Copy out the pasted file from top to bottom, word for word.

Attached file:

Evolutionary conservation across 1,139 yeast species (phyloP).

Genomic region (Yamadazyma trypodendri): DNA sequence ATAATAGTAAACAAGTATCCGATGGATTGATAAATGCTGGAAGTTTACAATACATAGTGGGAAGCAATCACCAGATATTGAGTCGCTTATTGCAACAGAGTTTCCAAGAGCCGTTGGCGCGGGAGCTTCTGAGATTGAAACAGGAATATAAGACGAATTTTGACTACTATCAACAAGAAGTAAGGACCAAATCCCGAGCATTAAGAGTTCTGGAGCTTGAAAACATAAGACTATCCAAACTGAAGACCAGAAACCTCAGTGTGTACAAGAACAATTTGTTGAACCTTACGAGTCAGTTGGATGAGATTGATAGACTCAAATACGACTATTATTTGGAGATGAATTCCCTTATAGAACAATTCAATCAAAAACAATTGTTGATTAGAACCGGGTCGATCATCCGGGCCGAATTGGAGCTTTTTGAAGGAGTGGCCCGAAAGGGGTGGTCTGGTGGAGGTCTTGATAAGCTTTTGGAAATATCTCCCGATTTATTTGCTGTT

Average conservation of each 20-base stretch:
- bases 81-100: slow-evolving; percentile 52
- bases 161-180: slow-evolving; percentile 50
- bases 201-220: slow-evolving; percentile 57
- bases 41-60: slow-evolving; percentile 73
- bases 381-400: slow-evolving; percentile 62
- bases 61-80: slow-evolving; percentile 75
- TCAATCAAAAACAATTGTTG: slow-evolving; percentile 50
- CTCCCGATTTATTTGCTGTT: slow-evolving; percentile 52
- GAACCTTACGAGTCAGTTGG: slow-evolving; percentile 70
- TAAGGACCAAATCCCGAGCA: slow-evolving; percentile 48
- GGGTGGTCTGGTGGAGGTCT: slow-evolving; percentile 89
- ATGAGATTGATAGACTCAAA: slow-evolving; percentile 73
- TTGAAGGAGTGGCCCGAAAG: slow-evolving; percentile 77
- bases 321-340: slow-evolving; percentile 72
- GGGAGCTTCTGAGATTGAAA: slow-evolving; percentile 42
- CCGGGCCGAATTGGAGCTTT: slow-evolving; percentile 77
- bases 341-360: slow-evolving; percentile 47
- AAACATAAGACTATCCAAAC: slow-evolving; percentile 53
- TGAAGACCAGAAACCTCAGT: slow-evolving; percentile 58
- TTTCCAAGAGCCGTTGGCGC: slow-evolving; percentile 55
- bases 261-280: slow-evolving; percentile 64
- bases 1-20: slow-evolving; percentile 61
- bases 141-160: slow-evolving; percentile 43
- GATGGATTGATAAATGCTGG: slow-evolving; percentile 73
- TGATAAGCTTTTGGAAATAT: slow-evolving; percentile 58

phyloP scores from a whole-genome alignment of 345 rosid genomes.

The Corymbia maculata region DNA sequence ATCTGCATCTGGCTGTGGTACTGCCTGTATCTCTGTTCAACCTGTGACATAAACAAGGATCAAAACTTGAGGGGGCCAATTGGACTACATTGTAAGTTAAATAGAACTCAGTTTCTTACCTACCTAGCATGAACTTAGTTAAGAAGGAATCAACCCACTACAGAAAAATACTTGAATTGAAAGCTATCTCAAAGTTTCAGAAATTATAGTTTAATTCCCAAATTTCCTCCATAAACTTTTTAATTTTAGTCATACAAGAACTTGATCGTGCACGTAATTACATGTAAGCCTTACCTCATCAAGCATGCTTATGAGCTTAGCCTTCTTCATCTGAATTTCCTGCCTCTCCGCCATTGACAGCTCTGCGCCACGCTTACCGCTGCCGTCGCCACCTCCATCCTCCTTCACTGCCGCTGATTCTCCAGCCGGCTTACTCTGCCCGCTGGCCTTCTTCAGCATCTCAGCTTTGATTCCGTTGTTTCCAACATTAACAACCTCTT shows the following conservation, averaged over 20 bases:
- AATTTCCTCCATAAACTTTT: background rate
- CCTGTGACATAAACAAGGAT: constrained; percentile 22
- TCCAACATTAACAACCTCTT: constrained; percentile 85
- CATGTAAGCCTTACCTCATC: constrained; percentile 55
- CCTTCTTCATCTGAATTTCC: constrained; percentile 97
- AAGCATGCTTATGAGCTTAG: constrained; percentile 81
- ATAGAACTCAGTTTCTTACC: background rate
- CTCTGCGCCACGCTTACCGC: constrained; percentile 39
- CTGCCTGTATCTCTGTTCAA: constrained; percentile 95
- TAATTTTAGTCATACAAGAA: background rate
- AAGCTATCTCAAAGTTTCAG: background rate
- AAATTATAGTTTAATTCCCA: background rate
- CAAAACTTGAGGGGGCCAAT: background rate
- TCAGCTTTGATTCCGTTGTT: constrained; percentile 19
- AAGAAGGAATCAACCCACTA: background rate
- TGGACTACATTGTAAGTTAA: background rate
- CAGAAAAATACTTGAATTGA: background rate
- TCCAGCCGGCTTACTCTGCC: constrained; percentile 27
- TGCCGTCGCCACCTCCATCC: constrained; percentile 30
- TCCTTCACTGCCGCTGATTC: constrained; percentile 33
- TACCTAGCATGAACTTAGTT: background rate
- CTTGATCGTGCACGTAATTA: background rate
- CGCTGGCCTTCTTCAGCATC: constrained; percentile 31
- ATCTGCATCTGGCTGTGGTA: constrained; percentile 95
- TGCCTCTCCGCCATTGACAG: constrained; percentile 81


Evolutionary conservation across 1,139 yeast species (phyloP).

Genomic region (Yamadazyma trypodendri): DNA sequence ATAATAGTAAACAAGTATCCGATGGATTGATAAATGCTGGAAGTTTACAATACATAGTGGGAAGCAATCACCAGATATTGAGTCGCTTATTGCAACAGAGTTTCCAAGAGCCGTTGGCGCGGGAGCTTCTGAGATTGAAACAGGAATATAAGACGAATTTTGACTACTATCAACAAGAAGTAAGGACCAAATCCCGAGCATTAAGAGTTCTGGAGCTTGAAAACATAAGACTATCCAAACTGAAGACCAGAAACCTCAGTGTGTACAAGAACAATTTGTTGAACCTTACGAGTCAGTTGGATGAGATTGATAGACTCAAATACGACTATTATTTGGAGATGAATTCCCTTATAGAACAATTCAATCAAAAACAATTGTTGATTAGAACCGGGTCGATCATCCGGGCCGAATTGGAGCTTTTTGAAGGAGTGGCCCGAAAGGGGTGGTCTGGTGGAGGTCTTGATAAGCTTTTGGAAATATCTCCCGATTTATTTGCTGTT

Average conservation of each 20-base stretch:
- bases 81-100: slow-evolving; percentile 52
- bases 161-180: slow-evolving; percentile 50
- bases 201-220: slow-evolving; percentile 57
- bases 41-60: slow-evolving; percentile 73
- bases 381-400: slow-evolving; percentile 62
- bases 61-80: slow-evolving; percentile 75
- TCAATCAAAAACAATTGTTG: slow-evolving; percentile 50
- CTCCCGATTTATTTGCTGTT: slow-evolving; percentile 52
- GAACCTTACGAGTCAGTTGG: slow-evolving; percentile 70
- TAAGGACCAAATCCCGAGCA: slow-evolving; percentile 48
- GGGTGGTCTGGTGGAGGTCT: slow-evolving; percentile 89
- ATGAGATTGATAGACTCAAA: slow-evolving; percentile 73
- TTGAAGGAGTGGCCCGAAAG: slow-evolving; percentile 77
- bases 321-340: slow-evolving; percentile 72
- GGGAGCTTCTGAGATTGAAA: slow-evolving; percentile 42
- CCGGGCCGAATTGGAGCTTT: slow-evolving; percentile 77
- bases 341-360: slow-evolving; percentile 47
- AAACATAAGACTATCCAAAC: slow-evolving; percentile 53
- TGAAGACCAGAAACCTCAGT: slow-evolving; percentile 58
- TTTCCAAGAGCCGTTGGCGC: slow-evolving; percentile 55
- bases 261-280: slow-evolving; percentile 64
- bases 1-20: slow-evolving; percentile 61
- bases 141-160: slow-evolving; percentile 43
- GATGGATTGATAAATGCTGG: slow-evolving; percentile 73
- TGATAAGCTTTTGGAAATAT: slow-evolving; percentile 58

phyloP scores from a whole-genome alignment of 345 rosid genomes.

The Corymbia maculata region DNA sequence ATCTGCATCTGGCTGTGGTACTGCCTGTATCTCTGTTCAACCTGTGACATAAACAAGGATCAAAACTTGAGGGGGCCAATTGGACTACATTGTAAGTTAAATAGAACTCAGTTTCTTACCTACCTAGCATGAACTTAGTTAAGAAGGAATCAACCCACTACAGAAAAATACTTGAATTGAAAGCTATCTCAAAGTTTCAGAAATTATAGTTTAATTCCCAAATTTCCTCCATAAACTTTTTAATTTTAGTCATACAAGAACTTGATCGTGCACGTAATTACATGTAAGCCTTACCTCATCAAGCATGCTTATGAGCTTAGCCTTCTTCATCTGAATTTCCTGCCTCTCCGCCATTGACAGCTCTGCGCCACGCTTACCGCTGCCGTCGCCACCTCCATCCTCCTTCACTGCCGCTGATTCTCCAGCCGGCTTACTCTGCCCGCTGGCCTTCTTCAGCATCTCAGCTTTGATTCCGTTGTTTCCAACATTAACAACCTCTT shows the following conservation, averaged over 20 bases:
- AATTTCCTCCATAAACTTTT: background rate
- CCTGTGACATAAACAAGGAT: constrained; percentile 22
- TCCAACATTAACAACCTCTT: constrained; percentile 85
- CATGTAAGCCTTACCTCATC: constrained; percentile 55
- CCTTCTTCATCTGAATTTCC: constrained; percentile 97
- AAGCATGCTTATGAGCTTAG: constrained; percentile 81
- ATAGAACTCAGTTTCTTACC: background rate
- CTCTGCGCCACGCTTACCGC: constrained; percentile 39
- CTGCCTGTATCTCTGTTCAA: constrained; percentile 95
- TAATTTTAGTCATACAAGAA: background rate
- AAGCTATCTCAAAGTTTCAG: background rate
- AAATTATAGTTTAATTCCCA: background rate
- CAAAACTTGAGGGGGCCAAT: background rate
- TCAGCTTTGATTCCGTTGTT: constrained; percentile 19
- AAGAAGGAATCAACCCACTA: background rate
- TGGACTACATTGTAAGTTAA: background rate
- CAGAAAAATACTTGAATTGA: background rate
- TCCAGCCGGCTTACTCTGCC: constrained; percentile 27
- TGCCGTCGCCACCTCCATCC: constrained; percentile 30
- TCCTTCACTGCCGCTGATTC: constrained; percentile 33
- TACCTAGCATGAACTTAGTT: background rate
- CTTGATCGTGCACGTAATTA: background rate
- CGCTGGCCTTCTTCAGCATC: constrained; percentile 31
- ATCTGCATCTGGCTGTGGTA: constrained; percentile 95
- TGCCTCTCCGCCATTGACAG: constrained; percentile 81